Present day Parliament St. was once a rough road that cut through the dense forest leading up to Lt Gov. Simcoe’s country home—Castle Frank—that at one time over looked the Don River at present-day Bloor St.
Though our first Lt Gov. and his family lived mostly at Fort York, occasionally they would venture up into the wilds to spend time in the canvas and wood summer home he had named for his son Francis.
The canvas tent that served as Simcoe’s retreat was once owned by the famous explorer Captain Cook, who had taken it with him as he circumnavigated the world.
In the early 1800’s there was once a small bridge crossing long-buried Goodwin’s Creek (at present day Parliament and King). Though the creek is long gone, we are reminded of it today by the slight dip and bend to King St. as it crosses Parliament, etching out the former topography of the area.
The first houses and businesses to spring up in that area were Mrs. Johnson’s boarding house (on the north west corner of Ontario and King streets) and Jordan’s Hotel (on the south side). Behind that was a public oven operated by Paul Martin.
This public bakery was in operation from at least 1804 to well after the Rebellion of 1837: it is recorded that the bakery supplied bread to the militia forces of Toronto in 1839.
Across the street from Maryville (on the southwest corner of King and Berkeley) was the fabled Berkeley House, first built in 1794 by Mr. John Small, the clerk of the executive council. He built his house upon government-owned land—which caused a minor scandal—but nothing like the scandal that was to come.
Honour was everything back in the day. Duels were fought. Often.
At a government meeting, the wife of the attorney general John White said something to Mrs. Small that was taken as an insult. It could have been something as trivial as, “My dear, don’t tell me your husband bought that gown for you?” This jibe could have been taken to mean some other man might have purchased it for her.
Well, all hell broke loose. And whatever was said by one wife to another, on Jan. 4, 1800, two husbands met to defend the honour of their wives. The duel was fought on what was then open ground fronting the lake just south of King on the west side of Parliament.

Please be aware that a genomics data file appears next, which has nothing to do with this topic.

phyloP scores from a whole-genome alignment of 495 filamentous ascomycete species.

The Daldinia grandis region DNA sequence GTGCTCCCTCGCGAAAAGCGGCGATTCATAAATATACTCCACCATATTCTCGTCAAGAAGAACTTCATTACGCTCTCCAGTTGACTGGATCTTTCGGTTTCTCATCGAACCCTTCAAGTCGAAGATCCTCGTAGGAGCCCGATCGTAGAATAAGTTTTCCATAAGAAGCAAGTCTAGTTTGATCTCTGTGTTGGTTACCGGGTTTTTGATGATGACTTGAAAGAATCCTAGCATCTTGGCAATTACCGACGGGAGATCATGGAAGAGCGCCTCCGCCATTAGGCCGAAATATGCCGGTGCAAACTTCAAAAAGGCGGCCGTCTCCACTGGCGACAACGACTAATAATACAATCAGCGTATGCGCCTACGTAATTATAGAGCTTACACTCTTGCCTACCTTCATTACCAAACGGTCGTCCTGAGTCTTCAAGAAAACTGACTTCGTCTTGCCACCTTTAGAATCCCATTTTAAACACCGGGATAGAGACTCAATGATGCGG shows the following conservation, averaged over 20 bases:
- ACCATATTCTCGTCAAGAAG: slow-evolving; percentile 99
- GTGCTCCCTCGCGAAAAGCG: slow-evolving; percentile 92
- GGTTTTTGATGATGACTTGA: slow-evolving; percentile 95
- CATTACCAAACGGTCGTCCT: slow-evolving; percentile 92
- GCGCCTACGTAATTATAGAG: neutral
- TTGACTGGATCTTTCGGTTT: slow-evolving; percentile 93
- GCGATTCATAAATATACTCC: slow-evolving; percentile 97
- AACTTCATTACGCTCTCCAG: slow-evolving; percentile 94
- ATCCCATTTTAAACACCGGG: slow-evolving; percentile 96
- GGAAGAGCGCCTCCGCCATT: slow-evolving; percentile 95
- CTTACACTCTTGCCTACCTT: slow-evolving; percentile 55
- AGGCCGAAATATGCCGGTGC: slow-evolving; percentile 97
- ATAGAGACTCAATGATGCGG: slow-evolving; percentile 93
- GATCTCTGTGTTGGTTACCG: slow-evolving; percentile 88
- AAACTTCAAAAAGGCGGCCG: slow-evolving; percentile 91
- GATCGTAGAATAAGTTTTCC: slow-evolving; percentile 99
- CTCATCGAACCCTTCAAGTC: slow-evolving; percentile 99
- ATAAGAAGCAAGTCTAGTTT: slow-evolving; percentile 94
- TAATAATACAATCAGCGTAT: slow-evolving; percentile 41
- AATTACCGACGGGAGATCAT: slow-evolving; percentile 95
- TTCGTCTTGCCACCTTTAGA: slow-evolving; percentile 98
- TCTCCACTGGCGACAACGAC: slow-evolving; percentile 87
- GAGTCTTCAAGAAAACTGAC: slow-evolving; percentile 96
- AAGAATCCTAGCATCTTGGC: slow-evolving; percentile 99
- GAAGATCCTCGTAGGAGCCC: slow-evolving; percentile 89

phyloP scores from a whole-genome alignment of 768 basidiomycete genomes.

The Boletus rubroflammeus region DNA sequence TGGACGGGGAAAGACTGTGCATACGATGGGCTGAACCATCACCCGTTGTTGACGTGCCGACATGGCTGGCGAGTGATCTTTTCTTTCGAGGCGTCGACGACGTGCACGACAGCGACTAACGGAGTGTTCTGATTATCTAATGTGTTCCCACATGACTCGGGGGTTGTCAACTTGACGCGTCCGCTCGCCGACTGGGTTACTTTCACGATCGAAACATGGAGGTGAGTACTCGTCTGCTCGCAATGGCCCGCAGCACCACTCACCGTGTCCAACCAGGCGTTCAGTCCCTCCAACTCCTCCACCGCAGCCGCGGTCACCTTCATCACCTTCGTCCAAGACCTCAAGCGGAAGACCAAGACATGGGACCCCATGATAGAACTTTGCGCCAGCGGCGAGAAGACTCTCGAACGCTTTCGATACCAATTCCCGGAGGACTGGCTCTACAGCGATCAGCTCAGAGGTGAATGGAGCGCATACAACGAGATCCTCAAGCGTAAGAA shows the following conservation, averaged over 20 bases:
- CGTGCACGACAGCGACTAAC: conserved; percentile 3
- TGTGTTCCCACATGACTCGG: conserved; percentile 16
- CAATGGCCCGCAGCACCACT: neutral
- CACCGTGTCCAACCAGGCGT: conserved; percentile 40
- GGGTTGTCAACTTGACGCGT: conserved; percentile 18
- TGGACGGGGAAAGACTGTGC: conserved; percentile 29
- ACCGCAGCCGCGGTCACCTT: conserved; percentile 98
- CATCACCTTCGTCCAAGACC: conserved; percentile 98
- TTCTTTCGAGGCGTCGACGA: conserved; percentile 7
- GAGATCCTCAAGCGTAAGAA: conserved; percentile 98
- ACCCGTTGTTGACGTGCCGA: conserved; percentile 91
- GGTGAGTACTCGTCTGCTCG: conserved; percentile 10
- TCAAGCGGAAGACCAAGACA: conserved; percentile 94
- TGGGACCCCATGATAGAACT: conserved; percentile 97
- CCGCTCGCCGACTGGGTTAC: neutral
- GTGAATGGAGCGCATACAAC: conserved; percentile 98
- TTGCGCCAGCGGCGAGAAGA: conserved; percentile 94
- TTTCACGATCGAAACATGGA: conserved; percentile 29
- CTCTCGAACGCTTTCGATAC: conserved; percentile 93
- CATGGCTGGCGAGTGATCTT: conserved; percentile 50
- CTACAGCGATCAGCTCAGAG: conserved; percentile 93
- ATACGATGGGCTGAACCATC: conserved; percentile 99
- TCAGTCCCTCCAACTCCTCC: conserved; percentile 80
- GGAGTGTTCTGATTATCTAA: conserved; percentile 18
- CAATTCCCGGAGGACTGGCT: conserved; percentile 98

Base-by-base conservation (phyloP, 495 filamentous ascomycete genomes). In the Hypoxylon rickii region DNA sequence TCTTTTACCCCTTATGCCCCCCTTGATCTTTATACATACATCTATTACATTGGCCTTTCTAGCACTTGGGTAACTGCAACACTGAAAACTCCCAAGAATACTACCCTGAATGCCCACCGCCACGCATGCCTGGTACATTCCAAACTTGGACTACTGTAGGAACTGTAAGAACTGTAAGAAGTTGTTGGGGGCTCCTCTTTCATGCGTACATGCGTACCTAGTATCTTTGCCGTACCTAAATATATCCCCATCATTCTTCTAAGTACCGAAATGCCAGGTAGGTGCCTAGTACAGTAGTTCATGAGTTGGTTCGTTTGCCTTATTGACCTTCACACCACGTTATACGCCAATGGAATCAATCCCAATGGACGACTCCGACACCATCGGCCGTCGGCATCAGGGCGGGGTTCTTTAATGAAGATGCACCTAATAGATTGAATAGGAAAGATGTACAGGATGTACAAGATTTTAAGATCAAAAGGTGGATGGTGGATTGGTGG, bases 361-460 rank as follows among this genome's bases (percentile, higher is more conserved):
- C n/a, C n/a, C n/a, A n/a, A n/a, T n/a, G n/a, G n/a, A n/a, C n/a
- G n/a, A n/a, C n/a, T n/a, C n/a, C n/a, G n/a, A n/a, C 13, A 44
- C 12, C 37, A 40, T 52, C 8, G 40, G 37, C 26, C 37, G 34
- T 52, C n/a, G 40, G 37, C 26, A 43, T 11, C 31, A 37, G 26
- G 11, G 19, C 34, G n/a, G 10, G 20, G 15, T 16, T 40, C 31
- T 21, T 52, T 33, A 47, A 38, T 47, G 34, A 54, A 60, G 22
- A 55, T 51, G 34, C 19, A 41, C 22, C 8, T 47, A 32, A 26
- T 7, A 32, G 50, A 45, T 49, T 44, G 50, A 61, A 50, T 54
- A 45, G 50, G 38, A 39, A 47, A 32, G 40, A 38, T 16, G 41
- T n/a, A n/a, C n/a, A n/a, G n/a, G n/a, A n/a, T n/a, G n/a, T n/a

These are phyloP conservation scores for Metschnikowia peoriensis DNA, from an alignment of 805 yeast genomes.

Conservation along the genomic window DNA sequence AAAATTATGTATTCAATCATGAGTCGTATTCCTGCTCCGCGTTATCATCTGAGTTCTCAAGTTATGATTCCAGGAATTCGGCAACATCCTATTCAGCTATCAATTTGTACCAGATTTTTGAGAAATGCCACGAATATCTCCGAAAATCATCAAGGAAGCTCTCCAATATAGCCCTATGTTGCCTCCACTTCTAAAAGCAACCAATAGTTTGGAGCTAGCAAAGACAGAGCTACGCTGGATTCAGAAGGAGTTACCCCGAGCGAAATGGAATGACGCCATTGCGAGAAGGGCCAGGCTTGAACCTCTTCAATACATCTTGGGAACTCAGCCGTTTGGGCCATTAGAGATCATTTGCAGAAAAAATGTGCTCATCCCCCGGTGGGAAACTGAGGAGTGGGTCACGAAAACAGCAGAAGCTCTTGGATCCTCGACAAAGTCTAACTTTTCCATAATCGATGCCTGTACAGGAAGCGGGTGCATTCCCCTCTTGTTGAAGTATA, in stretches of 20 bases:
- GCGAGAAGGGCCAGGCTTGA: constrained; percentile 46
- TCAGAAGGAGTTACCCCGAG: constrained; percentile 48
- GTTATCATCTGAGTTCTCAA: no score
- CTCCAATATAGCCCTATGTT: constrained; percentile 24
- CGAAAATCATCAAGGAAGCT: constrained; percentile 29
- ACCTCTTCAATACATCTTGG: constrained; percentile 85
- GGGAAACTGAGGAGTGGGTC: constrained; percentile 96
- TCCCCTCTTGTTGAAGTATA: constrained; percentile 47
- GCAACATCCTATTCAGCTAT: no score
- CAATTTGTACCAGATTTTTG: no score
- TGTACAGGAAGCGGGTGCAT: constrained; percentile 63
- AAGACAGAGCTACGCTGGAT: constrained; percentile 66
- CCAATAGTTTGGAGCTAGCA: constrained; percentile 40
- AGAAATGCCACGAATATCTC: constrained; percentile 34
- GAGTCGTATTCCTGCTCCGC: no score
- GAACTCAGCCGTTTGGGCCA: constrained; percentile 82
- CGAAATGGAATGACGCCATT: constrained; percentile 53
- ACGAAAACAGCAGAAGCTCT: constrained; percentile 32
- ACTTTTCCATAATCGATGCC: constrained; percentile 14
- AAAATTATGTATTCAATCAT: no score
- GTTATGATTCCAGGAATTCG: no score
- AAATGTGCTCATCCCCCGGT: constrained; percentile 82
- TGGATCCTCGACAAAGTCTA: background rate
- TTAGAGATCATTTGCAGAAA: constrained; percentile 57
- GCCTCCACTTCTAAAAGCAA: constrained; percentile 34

Mr. Small won: Mr. White was dead.
Mr. Small—having killed a member of the ruling class—was tried for murder. He was later acquitted by the infamous Peter Russell, whose prior rulings included having a Mr. Humphrey hang for stealing a forged one dollar note.
The Smalls were banned from society. In a town that had a population equivalent to that of a present-day condo tower, banishment was seen as a worse punishment than hanging.
While York’s founding fathers were happy to fight duels, the second generation—being not so heavily ruled by society niceties—would rather build industries and have fun.
Charles Small, son of John, inherited his father’s modest home on the southwest corner of Berkeley and King and built an enormous addition. He named the entire estate Berkeley House.
The house, an Italian-styled villa, became the center of social life in 1820’s York. Carriages overflowing with young party-goers all dressed in the latest fashions would pull up nightly to the candle-lit house for what promised to be yet another evening of booze, laughter and political discussion.
Their parents, whose own young lives were dictated to by a book known as “Rules of Conduct in Upper Canada,” could only just shake their heads in disgust at the goings-on at what would become the most important address in all of Upper Canada, Berkeley House.
As the town of York became the City of Toronto and as Upper Canada became the Nation of Canada, the site of the building that once stood on the south side of King should have become a place of national importance and historical significance. However, in 1898 the original 1794 house was torn down. The present structure (the Reid Brothers building at 359 King St. E.) was built. The Reid bros. also owned an enormous lumber factory complex at the bottom of Berkeley St. at the Esplanade.
The remaining addition to Berkeley House—with its grand parlors, sweeping staircases and Italian Renaissance façade—stood until 1926 when it, too, came crashing down after years of disuse.
Today the famous site is a 17-storey office tower that is the new home of The Globe and Mail.